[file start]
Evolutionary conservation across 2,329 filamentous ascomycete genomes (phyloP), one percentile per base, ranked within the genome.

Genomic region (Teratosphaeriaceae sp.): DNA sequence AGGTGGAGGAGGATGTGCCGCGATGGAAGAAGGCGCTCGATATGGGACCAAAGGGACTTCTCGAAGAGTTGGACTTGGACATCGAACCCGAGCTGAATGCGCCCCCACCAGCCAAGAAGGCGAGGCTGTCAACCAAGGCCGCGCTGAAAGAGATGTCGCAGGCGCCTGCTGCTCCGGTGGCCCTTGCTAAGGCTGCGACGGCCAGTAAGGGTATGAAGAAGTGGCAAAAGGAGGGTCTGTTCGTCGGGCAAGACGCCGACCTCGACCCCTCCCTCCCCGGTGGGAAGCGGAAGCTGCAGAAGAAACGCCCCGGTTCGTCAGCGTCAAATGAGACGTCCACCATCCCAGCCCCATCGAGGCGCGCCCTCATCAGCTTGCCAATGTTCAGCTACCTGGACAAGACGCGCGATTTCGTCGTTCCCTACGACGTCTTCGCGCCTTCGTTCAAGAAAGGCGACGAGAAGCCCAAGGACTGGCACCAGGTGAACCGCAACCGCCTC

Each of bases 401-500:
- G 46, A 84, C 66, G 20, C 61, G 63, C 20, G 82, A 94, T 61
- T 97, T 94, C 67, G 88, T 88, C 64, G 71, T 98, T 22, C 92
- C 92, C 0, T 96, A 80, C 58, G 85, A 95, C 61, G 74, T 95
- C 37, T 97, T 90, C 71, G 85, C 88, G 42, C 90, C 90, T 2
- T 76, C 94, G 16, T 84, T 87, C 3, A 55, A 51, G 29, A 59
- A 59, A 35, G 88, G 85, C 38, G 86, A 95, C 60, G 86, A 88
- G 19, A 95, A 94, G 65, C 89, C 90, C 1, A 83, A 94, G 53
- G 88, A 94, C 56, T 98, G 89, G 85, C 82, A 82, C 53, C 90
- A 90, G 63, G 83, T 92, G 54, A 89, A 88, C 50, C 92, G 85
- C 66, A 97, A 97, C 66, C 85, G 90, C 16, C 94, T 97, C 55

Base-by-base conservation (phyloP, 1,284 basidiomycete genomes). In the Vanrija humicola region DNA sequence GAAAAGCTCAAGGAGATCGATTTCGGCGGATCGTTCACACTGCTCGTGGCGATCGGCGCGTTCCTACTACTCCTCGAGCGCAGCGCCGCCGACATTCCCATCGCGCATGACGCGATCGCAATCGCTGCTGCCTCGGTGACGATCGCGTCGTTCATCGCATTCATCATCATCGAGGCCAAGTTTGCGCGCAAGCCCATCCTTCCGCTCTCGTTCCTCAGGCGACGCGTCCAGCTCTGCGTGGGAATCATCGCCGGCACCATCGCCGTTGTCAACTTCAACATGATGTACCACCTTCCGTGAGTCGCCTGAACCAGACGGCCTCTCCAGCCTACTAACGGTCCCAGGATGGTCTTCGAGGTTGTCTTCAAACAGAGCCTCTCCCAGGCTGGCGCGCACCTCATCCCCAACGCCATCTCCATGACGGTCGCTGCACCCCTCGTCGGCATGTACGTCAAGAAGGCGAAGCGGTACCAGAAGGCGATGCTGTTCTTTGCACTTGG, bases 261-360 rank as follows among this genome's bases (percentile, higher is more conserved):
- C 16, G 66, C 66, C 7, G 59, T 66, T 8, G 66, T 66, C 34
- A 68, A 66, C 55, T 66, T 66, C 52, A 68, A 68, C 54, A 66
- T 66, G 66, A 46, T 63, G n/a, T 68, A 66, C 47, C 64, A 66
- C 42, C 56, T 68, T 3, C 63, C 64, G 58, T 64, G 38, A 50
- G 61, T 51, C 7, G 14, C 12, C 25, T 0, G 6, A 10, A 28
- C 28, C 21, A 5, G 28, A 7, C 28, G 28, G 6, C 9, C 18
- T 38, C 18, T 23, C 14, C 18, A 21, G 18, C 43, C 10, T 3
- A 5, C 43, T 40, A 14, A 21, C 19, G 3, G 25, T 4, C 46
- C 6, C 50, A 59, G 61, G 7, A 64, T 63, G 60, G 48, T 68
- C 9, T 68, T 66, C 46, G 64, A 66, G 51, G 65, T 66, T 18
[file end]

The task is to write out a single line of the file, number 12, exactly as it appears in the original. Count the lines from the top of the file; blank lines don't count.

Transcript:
- A 90, G 63, G 83, T 92, G 54, A 89, A 88, C 50, C 92, G 85